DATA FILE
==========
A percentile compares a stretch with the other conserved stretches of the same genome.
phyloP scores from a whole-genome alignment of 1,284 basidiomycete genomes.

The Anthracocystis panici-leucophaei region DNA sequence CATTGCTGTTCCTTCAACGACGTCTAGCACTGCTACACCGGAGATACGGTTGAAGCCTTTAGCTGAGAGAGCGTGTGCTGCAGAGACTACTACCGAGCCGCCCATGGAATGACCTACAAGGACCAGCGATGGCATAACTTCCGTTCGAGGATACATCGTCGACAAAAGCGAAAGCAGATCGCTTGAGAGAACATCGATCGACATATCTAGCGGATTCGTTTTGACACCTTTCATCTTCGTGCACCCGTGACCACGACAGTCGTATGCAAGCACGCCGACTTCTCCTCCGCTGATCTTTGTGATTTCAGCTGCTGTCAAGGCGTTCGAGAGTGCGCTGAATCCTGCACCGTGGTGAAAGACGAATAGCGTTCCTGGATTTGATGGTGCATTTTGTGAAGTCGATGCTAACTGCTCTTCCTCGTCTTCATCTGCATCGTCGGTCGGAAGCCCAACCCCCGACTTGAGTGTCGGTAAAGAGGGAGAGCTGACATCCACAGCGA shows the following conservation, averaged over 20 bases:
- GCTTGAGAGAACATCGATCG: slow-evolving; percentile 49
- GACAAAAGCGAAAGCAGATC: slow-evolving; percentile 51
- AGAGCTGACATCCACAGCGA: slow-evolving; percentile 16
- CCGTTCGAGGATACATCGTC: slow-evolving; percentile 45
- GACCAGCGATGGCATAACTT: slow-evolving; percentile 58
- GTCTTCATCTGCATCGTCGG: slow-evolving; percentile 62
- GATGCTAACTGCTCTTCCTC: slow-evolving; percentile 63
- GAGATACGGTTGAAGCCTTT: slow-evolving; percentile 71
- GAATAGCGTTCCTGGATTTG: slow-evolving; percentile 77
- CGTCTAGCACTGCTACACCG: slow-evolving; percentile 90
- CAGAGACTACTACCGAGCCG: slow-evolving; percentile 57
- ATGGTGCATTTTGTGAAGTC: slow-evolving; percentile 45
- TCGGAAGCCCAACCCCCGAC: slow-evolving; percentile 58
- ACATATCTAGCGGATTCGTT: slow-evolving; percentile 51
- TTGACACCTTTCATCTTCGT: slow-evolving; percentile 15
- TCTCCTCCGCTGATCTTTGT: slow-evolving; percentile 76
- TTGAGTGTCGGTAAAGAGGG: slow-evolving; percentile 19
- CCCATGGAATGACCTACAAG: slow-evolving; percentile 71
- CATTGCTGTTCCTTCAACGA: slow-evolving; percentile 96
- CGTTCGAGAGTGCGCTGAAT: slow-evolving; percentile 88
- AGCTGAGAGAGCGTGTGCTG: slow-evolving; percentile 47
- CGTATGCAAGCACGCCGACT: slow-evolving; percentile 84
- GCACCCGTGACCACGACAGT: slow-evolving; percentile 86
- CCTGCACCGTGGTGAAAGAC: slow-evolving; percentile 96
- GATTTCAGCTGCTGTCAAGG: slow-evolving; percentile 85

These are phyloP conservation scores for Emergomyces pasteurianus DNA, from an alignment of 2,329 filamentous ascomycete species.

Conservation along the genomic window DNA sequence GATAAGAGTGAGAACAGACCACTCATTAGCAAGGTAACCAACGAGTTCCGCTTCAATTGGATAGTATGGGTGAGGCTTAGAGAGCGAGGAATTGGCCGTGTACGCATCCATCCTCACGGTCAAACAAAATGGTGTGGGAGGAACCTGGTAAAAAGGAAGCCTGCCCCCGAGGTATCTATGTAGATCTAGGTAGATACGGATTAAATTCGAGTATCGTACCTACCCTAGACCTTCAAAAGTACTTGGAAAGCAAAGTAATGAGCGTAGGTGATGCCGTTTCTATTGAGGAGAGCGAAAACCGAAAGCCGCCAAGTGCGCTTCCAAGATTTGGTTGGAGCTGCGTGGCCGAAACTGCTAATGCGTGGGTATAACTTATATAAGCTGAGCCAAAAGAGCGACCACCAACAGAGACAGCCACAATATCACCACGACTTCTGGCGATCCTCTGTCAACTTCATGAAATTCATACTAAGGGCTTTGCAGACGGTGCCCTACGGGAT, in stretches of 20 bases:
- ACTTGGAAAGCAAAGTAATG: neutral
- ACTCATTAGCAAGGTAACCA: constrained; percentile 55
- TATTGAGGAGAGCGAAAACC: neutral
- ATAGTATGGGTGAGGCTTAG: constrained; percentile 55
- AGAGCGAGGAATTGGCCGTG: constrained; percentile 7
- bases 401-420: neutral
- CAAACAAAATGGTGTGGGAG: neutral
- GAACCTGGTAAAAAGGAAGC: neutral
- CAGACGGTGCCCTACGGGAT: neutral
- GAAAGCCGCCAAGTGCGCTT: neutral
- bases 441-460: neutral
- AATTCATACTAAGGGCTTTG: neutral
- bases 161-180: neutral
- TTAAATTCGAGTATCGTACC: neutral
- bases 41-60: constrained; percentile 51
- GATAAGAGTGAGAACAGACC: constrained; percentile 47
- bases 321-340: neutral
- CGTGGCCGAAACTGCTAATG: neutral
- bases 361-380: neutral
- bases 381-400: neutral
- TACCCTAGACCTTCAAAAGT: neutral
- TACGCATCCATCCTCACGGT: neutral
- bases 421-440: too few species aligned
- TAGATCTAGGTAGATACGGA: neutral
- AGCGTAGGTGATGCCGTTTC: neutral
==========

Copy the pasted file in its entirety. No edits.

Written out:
A percentile compares a stretch with the other conserved stretches of the same genome.
phyloP scores from a whole-genome alignment of 1,284 basidiomycete genomes.

The Anthracocystis panici-leucophaei region DNA sequence CATTGCTGTTCCTTCAACGACGTCTAGCACTGCTACACCGGAGATACGGTTGAAGCCTTTAGCTGAGAGAGCGTGTGCTGCAGAGACTACTACCGAGCCGCCCATGGAATGACCTACAAGGACCAGCGATGGCATAACTTCCGTTCGAGGATACATCGTCGACAAAAGCGAAAGCAGATCGCTTGAGAGAACATCGATCGACATATCTAGCGGATTCGTTTTGACACCTTTCATCTTCGTGCACCCGTGACCACGACAGTCGTATGCAAGCACGCCGACTTCTCCTCCGCTGATCTTTGTGATTTCAGCTGCTGTCAAGGCGTTCGAGAGTGCGCTGAATCCTGCACCGTGGTGAAAGACGAATAGCGTTCCTGGATTTGATGGTGCATTTTGTGAAGTCGATGCTAACTGCTCTTCCTCGTCTTCATCTGCATCGTCGGTCGGAAGCCCAACCCCCGACTTGAGTGTCGGTAAAGAGGGAGAGCTGACATCCACAGCGA shows the following conservation, averaged over 20 bases:
- GCTTGAGAGAACATCGATCG: slow-evolving; percentile 49
- GACAAAAGCGAAAGCAGATC: slow-evolving; percentile 51
- AGAGCTGACATCCACAGCGA: slow-evolving; percentile 16
- CCGTTCGAGGATACATCGTC: slow-evolving; percentile 45
- GACCAGCGATGGCATAACTT: slow-evolving; percentile 58
- GTCTTCATCTGCATCGTCGG: slow-evolving; percentile 62
- GATGCTAACTGCTCTTCCTC: slow-evolving; percentile 63
- GAGATACGGTTGAAGCCTTT: slow-evolving; percentile 71
- GAATAGCGTTCCTGGATTTG: slow-evolving; percentile 77
- CGTCTAGCACTGCTACACCG: slow-evolving; percentile 90
- CAGAGACTACTACCGAGCCG: slow-evolving; percentile 57
- ATGGTGCATTTTGTGAAGTC: slow-evolving; percentile 45
- TCGGAAGCCCAACCCCCGAC: slow-evolving; percentile 58
- ACATATCTAGCGGATTCGTT: slow-evolving; percentile 51
- TTGACACCTTTCATCTTCGT: slow-evolving; percentile 15
- TCTCCTCCGCTGATCTTTGT: slow-evolving; percentile 76
- TTGAGTGTCGGTAAAGAGGG: slow-evolving; percentile 19
- CCCATGGAATGACCTACAAG: slow-evolving; percentile 71
- CATTGCTGTTCCTTCAACGA: slow-evolving; percentile 96
- CGTTCGAGAGTGCGCTGAAT: slow-evolving; percentile 88
- AGCTGAGAGAGCGTGTGCTG: slow-evolving; percentile 47
- CGTATGCAAGCACGCCGACT: slow-evolving; percentile 84
- GCACCCGTGACCACGACAGT: slow-evolving; percentile 86
- CCTGCACCGTGGTGAAAGAC: slow-evolving; percentile 96
- GATTTCAGCTGCTGTCAAGG: slow-evolving; percentile 85

These are phyloP conservation scores for Emergomyces pasteurianus DNA, from an alignment of 2,329 filamentous ascomycete species.

Conservation along the genomic window DNA sequence GATAAGAGTGAGAACAGACCACTCATTAGCAAGGTAACCAACGAGTTCCGCTTCAATTGGATAGTATGGGTGAGGCTTAGAGAGCGAGGAATTGGCCGTGTACGCATCCATCCTCACGGTCAAACAAAATGGTGTGGGAGGAACCTGGTAAAAAGGAAGCCTGCCCCCGAGGTATCTATGTAGATCTAGGTAGATACGGATTAAATTCGAGTATCGTACCTACCCTAGACCTTCAAAAGTACTTGGAAAGCAAAGTAATGAGCGTAGGTGATGCCGTTTCTATTGAGGAGAGCGAAAACCGAAAGCCGCCAAGTGCGCTTCCAAGATTTGGTTGGAGCTGCGTGGCCGAAACTGCTAATGCGTGGGTATAACTTATATAAGCTGAGCCAAAAGAGCGACCACCAACAGAGACAGCCACAATATCACCACGACTTCTGGCGATCCTCTGTCAACTTCATGAAATTCATACTAAGGGCTTTGCAGACGGTGCCCTACGGGAT, in stretches of 20 bases:
- ACTTGGAAAGCAAAGTAATG: neutral
- ACTCATTAGCAAGGTAACCA: constrained; percentile 55
- TATTGAGGAGAGCGAAAACC: neutral
- ATAGTATGGGTGAGGCTTAG: constrained; percentile 55
- AGAGCGAGGAATTGGCCGTG: constrained; percentile 7
- bases 401-420: neutral
- CAAACAAAATGGTGTGGGAG: neutral
- GAACCTGGTAAAAAGGAAGC: neutral
- CAGACGGTGCCCTACGGGAT: neutral
- GAAAGCCGCCAAGTGCGCTT: neutral
- bases 441-460: neutral
- AATTCATACTAAGGGCTTTG: neutral
- bases 161-180: neutral
- TTAAATTCGAGTATCGTACC: neutral
- bases 41-60: constrained; percentile 51
- GATAAGAGTGAGAACAGACC: constrained; percentile 47
- bases 321-340: neutral
- CGTGGCCGAAACTGCTAATG: neutral
- bases 361-380: neutral
- bases 381-400: neutral
- TACCCTAGACCTTCAAAAGT: neutral
- TACGCATCCATCCTCACGGT: neutral
- bases 421-440: too few species aligned
- TAGATCTAGGTAGATACGGA: neutral
- AGCGTAGGTGATGCCGTTTC: neutral